Riding the Great Divide
Riding in the mountains
The back-up wagons
Wagons by the lake
Sunset in the mountains
Driving by the lake
Playing music
Horse grazing in the Rockies
Bringing in the horses

Enjoy this horseback riding adventure deep into the Alberta Rockies, crossing alpine meadows, turquoise lakes and ancient glacial valleys. The riders will stay at two different camp sites with 3 nights in each over 7 riding days. Food, the camp and duffel bags are transported by two teams of draft horses and covered wagons. This leaves the horseback riders free to pick up the pace at a trot and canter where permitted by the terrain and high mountain passes. 

Discover the hidden horse trails high above the timberline, past tumbling mountain streams and through stands of virgin timber. This trail follows the Continental Divide between Alberta and British Columbia.
This equine adventure is suitable for adventurous riders who are comfortable riding on steep terrain and cantering out in the mountains. Horseback riders will need to be happy camping in remote areas. This is a chance to really get off the beaten track and explore a wild-life filled region of Canada with an excellent and experienced guide.

Please Note: The opinions expressed in these reviews are the author's and do not necessarily reflect the views of Unicorn Trails Ltd. These reviews are "directly from the horses mouth" and unedited. Unicorn Trails may make additional comments for clarification clearly identified in red.

Review received from JL of Shipston on Stour on 22/09/2023

Ride Summary
This was a once in a lifetime trip and it was incredible. Top quality hosts, attention to detail, thoroughly happy and healthy horses, and the most spectacular scenery. Oh and an excellent menu!
What was your overall impression of the holiday
Overall impression
Unicorn Trails sales staff

Riding tour leader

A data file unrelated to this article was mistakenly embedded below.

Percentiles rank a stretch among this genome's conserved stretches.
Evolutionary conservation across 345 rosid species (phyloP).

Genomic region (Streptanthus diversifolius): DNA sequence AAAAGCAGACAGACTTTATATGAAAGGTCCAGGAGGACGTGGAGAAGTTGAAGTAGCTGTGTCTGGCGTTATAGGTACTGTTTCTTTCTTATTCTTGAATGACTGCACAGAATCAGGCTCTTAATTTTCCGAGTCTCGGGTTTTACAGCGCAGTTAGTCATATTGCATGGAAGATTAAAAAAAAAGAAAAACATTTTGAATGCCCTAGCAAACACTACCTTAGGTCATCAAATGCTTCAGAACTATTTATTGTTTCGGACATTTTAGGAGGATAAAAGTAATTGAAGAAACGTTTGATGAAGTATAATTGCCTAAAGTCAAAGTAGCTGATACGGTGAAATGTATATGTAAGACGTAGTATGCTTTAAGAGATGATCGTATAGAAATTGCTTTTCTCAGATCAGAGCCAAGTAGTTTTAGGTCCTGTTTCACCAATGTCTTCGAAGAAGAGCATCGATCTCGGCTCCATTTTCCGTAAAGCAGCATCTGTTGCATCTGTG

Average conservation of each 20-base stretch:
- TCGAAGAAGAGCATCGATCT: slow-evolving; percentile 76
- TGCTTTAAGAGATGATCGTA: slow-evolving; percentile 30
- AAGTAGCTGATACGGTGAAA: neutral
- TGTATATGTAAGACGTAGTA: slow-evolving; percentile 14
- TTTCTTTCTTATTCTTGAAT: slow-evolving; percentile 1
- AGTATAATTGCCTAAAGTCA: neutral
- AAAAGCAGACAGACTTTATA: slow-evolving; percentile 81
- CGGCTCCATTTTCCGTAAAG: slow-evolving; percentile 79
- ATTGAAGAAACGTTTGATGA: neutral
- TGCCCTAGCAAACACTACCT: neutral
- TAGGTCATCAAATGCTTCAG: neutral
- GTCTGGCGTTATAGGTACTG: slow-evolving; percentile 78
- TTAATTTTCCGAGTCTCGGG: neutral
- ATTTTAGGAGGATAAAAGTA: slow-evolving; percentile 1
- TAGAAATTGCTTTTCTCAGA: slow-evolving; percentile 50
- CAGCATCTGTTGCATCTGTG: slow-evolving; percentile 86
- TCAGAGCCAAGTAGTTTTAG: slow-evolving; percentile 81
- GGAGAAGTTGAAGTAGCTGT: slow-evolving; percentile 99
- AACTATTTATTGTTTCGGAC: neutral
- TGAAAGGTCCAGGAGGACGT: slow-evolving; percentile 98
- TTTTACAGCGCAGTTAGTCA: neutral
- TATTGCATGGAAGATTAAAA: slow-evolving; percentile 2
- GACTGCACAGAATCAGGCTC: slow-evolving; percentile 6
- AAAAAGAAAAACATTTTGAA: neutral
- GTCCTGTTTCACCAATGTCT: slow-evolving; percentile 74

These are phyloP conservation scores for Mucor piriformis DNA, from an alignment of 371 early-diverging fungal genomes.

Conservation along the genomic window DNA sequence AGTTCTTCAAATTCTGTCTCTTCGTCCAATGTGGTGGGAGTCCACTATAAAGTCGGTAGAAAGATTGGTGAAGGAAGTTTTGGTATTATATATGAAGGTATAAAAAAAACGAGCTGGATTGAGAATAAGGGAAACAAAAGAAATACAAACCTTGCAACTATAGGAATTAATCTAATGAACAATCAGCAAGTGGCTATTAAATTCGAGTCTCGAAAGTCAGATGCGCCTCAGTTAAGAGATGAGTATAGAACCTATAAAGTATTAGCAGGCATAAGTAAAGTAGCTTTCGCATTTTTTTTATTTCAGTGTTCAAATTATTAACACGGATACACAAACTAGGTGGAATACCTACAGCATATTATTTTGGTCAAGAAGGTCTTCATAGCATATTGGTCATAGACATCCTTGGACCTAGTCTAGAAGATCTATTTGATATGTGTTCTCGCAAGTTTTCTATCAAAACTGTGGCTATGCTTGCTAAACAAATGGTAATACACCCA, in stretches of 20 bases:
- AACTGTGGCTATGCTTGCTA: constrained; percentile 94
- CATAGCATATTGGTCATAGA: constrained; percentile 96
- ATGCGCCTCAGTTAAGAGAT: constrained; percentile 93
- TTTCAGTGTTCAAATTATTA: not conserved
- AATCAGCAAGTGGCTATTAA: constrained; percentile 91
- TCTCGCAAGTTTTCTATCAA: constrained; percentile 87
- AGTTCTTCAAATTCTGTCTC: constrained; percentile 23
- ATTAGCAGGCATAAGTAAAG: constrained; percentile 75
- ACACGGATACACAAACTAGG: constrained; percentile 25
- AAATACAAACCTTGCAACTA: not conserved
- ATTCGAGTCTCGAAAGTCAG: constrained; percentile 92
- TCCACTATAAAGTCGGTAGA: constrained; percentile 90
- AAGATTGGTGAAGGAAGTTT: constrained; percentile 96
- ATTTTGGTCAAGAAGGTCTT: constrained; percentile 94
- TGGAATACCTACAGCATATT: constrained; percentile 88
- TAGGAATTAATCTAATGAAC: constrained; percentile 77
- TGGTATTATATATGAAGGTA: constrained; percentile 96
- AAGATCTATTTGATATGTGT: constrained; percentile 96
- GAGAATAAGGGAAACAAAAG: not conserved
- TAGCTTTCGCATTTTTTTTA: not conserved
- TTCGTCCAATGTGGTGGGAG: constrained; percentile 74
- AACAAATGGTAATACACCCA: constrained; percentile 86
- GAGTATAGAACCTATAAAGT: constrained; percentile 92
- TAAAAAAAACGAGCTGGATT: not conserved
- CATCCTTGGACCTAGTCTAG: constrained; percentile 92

Additional Comments
Dewy and his team of wranglers were extremely welcoming. They took the time to get to know you, understand your riding abilities and pair you up well with your horse. They double if not triple checked tack and horses as well as you to ensure good safety and plenty of fun were being had throughout. They knew a lot about the environment and scenery as we went by. Nothing seemed too much. The opportunity to stay at the ranch before and after the trip avoided any feeling of being rushed and they continued their excellent hospitality and care.
Horses and Tack

Additional Comments
These horses were extremely fit, and confident with the terrain they were exploring. There were certainly some challenging slopes and they took them with confidence and skill. The western saddle was extremely comfortable and great attention was made to ensure the tack was in safe and working order by the wranglers.



Was this trip accurately described to you beforehand?
Please give more details to explain your response:
This is a very stimulating trail ride. You do need to have a confident seat, it is not about speed on this trip but ability to tackle the often very steep and often very long slopes up and down. The western saddle helps and the confidence of the horses also, but neither should be taken for granted and you do need to have confidence in your own ability to help the horses with this terrain. The scenery is absolutely spectacular, breaktaking, and at great height, on the edge of slopes at times. I echo all comments about anyone fearing heights, I felt well prepared and don't suffer so I was in my element!
Was there anything you should have known and were not told? NO
Please give more details to explain your response:
I was told there would be opportunity to hike up to the lakes, and there is. You are able to take a decent pair of walking boots with you if your riding boots are not appropriate. You do need to climb up and down using chains, like rock climbing of sorts with one lake, it is absolutely worth it if you feel able to do this! Camping was all part of the adventure - the cots were very comfortable. The long drop toilet is a long drop toilet - you are camping, so go expecting this. The hosts really want you to relax on your holiday but you are naturally invited to help with camp chores, and help pack up tents on moving days. Again, all part of the adventure in my mind. The food was incredible, we never went hungry, it varied every day and it felt like an added luxury on such an adventure.
What could we do to improve this ride?
How would you rate the difficulty of this ride out of 10 where 1 is very easy and 10 is very advanced?
Please explain why you scored it as you did:
I believe this outfitting has a very strong group of horses and they will find one to suit you. There is undulating terrain to tackle, with some more extreme upward and downward climbs, as well as twisting through woodland and crossing streams. There are a few opportunities to lope but in general this is an enjoyable, technical ride, not a need for speed. A confident seat, with good balance, the ability to mount in the open and be confident riding in open spaces with lots of unpredictable wilderness, loose rubble, windy trees etc.
Would you recommend Unicorn Trails to your friends?
Please give more details to explain your response: